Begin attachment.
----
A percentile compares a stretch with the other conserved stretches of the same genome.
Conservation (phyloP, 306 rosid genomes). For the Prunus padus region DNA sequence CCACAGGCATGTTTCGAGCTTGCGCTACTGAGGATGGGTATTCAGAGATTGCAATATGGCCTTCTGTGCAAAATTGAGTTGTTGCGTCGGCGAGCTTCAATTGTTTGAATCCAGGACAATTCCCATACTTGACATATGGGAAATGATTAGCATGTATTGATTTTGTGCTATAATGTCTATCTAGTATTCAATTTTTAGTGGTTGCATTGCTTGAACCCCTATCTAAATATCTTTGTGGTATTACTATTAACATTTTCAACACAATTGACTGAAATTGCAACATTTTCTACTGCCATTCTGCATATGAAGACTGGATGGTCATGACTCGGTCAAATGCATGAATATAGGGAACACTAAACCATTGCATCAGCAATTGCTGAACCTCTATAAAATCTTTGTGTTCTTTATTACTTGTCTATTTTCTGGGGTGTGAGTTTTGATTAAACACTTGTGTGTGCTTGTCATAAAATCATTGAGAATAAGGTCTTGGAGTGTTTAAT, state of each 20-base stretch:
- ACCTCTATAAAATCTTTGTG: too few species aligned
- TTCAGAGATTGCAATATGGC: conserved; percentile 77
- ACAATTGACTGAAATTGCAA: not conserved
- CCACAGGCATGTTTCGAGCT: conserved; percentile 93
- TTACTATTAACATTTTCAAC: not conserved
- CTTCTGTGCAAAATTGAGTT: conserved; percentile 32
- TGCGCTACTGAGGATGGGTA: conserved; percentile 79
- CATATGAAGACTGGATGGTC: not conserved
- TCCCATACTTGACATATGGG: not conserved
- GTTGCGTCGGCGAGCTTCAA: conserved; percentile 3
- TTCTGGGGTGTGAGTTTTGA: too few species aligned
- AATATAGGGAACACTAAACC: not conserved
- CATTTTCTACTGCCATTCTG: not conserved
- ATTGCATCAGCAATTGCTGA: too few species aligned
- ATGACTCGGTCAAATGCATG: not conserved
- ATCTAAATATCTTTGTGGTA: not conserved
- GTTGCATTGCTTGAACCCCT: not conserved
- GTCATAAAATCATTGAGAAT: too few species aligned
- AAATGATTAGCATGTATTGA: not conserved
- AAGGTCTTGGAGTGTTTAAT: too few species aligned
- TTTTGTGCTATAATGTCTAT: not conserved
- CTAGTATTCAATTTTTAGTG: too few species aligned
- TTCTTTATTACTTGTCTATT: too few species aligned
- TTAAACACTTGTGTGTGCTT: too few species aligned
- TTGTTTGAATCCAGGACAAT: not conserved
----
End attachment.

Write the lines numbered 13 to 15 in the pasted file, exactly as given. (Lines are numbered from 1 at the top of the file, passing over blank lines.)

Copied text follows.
- TTCTGGGGTGTGAGTTTTGA: too few species aligned
- AATATAGGGAACACTAAACC: not conserved
- CATTTTCTACTGCCATTCTG: not conserved